February 22.  The Mexicans, about sixteen hundred strong, with their President Santa Anna at their head, aided by Generals Almonte, Cos, Sesma, and Castrillon, are within two leagues of Bexar.

   February 23.  Early this morning the enemy came in sight, marching in regular order, and displaying their strength to the greatest advantage, in order to strike us with terror.  But that was no go; they’ll find that they have to do with men who will never lay down their arms as long as they can stand on their legs.  We held a short council of war, and, finding that we should be completely surrounded, and overwhelmed by numbers, if we remained in the town, we concluded to withdraw to the fortress of Alamo, and defend it to the last extremity.  We accordingly filed off, in good order.

   February 24.  The enemy began firing from about 350 yards.  An Indian scout arrived in the evening with 30 reinforcements from Gonzales.

   February 25.  The Mexican’s began firing early morning.  They continue to take positions to surround the Alamo.

   February 26.  Colonel Bowie has taken sick remaining in bed until noon.  Crockett indicates that Bowie is worth a dozen common men in a situation like theirs.

   February 27.  The cannonading began early this morning, and ten bombs were thrown into the fort, but fortunately exploded without doing any mischief.  So far it has been a sort of tempest in a teapot; not unlike a pitched battle in the Hall of Congress where the parties array their forces, make fearful demonstrations on both sides, then fire away with loud sounding speeches, which contain about as much meaning as the report of a howitzer charged with a blank cartridge.

   February 28.  Last night our hunters brought in some corn and hogs, and had a brush with a scout from the enemy beyond gun-shot of the fort.  They put the scout to flight and got in without injury.  They bring accounts that the settlers are flying in all quarters, in dismay, leaving their possessions to the mercy of the ruthless invader,

   February 29.  Before daybreak we saw General Sesma leave his camp with a large body of cavalry and infantry, and move off in the direction of Goliad.  We think that he must have received news of Colonel Fanning’s coming to our relief.

   March 1.  The enemy’s forces have been increasing in numbers daily, notwithstanding they have already lost about three hundred in the several assaults they have made upon us…..  we had but three bushels of corn in the garrison, but have since found eighty bushels in a deserted house…..  Colonel Bowie’s illness still continues, but he manages to crawl from his bed every day, that his comrades may see him.  His presence alone is a tower of strength.— The enemy becomes more daring as his numbers increase.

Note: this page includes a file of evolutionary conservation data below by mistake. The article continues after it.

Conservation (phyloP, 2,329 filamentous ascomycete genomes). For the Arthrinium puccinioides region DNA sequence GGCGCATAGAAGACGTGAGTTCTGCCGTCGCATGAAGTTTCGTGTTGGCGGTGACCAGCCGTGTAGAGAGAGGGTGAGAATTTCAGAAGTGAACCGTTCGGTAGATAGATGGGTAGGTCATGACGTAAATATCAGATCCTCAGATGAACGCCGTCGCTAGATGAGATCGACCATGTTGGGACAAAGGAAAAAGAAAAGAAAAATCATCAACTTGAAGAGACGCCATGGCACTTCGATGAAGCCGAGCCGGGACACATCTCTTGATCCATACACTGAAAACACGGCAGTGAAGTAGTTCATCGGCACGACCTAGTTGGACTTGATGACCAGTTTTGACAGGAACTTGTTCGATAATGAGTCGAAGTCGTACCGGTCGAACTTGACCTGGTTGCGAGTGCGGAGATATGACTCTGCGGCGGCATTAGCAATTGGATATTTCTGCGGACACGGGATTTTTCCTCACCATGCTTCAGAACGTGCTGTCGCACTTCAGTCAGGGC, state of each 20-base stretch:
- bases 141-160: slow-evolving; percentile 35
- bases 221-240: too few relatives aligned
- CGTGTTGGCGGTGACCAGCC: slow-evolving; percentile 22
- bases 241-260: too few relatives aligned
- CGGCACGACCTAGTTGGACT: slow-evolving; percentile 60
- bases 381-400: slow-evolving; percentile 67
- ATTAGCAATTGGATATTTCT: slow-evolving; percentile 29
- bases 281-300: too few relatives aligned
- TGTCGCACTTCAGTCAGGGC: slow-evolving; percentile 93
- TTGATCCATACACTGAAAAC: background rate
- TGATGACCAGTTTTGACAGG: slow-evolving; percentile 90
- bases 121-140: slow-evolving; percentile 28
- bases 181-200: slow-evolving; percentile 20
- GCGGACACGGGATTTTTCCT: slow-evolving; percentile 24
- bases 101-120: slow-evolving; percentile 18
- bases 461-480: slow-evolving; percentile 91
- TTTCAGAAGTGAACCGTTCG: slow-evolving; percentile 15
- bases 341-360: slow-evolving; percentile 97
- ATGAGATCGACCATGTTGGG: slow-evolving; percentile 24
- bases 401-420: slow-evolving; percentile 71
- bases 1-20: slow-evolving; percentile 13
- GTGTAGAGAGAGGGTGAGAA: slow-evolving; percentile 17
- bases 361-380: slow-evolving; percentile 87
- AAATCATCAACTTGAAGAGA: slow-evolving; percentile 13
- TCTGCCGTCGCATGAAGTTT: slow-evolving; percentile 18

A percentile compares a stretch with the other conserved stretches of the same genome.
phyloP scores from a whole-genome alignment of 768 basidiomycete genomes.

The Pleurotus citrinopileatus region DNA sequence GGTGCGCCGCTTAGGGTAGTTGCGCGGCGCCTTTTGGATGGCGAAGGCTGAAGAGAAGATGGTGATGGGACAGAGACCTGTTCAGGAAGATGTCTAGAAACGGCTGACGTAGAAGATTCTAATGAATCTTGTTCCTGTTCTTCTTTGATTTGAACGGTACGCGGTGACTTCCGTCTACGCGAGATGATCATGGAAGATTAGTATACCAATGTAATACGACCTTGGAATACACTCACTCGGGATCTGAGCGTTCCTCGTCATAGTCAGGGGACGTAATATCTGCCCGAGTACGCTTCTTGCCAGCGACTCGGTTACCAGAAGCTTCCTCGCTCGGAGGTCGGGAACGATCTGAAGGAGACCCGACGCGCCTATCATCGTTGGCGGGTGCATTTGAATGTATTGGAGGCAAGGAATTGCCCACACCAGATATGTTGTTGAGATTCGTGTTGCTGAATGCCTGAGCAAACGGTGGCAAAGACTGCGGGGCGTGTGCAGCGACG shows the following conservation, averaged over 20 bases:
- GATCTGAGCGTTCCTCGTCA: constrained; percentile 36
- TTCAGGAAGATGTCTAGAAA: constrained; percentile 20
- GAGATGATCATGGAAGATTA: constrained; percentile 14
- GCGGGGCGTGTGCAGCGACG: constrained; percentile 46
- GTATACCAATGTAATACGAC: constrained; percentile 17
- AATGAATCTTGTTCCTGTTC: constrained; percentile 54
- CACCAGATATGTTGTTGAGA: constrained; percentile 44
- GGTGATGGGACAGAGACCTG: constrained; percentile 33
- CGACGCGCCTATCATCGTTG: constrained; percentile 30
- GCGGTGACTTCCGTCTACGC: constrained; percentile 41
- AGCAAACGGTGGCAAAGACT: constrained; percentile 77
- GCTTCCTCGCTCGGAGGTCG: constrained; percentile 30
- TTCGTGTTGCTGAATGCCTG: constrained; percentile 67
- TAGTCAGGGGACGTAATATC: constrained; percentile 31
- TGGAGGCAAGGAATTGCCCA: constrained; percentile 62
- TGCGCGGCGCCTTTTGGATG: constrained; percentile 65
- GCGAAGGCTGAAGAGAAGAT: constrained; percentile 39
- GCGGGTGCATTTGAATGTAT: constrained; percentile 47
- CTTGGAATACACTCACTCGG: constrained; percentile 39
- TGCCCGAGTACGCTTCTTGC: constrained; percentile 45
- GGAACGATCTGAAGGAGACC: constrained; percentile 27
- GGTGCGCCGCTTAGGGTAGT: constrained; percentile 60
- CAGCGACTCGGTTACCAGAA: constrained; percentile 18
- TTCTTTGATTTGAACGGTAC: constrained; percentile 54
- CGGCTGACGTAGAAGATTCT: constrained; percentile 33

March 2.  This day the delegates meet in general convention, at the town of Washington, to frame our Declaration of Independence.  That the sacred instrument may never be trampled on the by the children of those who have freely shed their blood to establish it, is the sincere wish of David Crockett.

A very interesting comment to me, given the events of recent times.

   March 3.  We have given over all hopes of receiving assistance from Goliad or Refugio.  Colonel Travis harangued the garrison, and concluded by exhorting them, in case the enemy should carry the fort, to fight to the last gasp, and render their victory even more serious to them than to us.

   March 4.  Shells have been falling into the fort like hail during the day, but without effect.  About dusk, in the evening, we observed a man running toward the fort, pursued by about a dozen Mexican cavalry.  The Bee Hunter immediately knew him to be the Old Pirate who had gone to Goliad, and, calling to the two hunters, he sallied out of the fort to the relief of the old man, who was hard pressed.  I followed close after—  

The Old Pirate turned and stood his ground killing one and engaging the others in hand to hand combat.  By the time the Bee Hunter (who Col. Travis called Honest Ned) Crockett and the scouts reached him, the enemy had “fled like sparrows.”  The party finds themselves cut off from retreat by a party of cavalry. 

—We are all of the same mind.  “Go ahead!” cried I, and they shouted, “Go ahead, Colonel!”  We dashed among them, and a bloody conflict ensued.  They were about twenty in number, and they stood their ground.  After the fight had continued about five minutes, a detachment was seen issuing from the fort to our relief, and the Mexicans scampered off, leaving eight of their comrades dead upon the field.  But we did not escape unscathed, for both the Pirate and the Bee Hunter were mortally wounded, and I received a sabre cut across the forehead. 

   March 5.  Pop, pop, pop!  Bom, bom, bom!  throughout the day.—No time for memorandums now.—Go ahead!—Liberty and independence for ever!
[Here ends Col. Crockett’s manuscript.]


The following excerpts were written and included at publishing with Crockett’s journal by a supposed, but unnamed, eyewitness.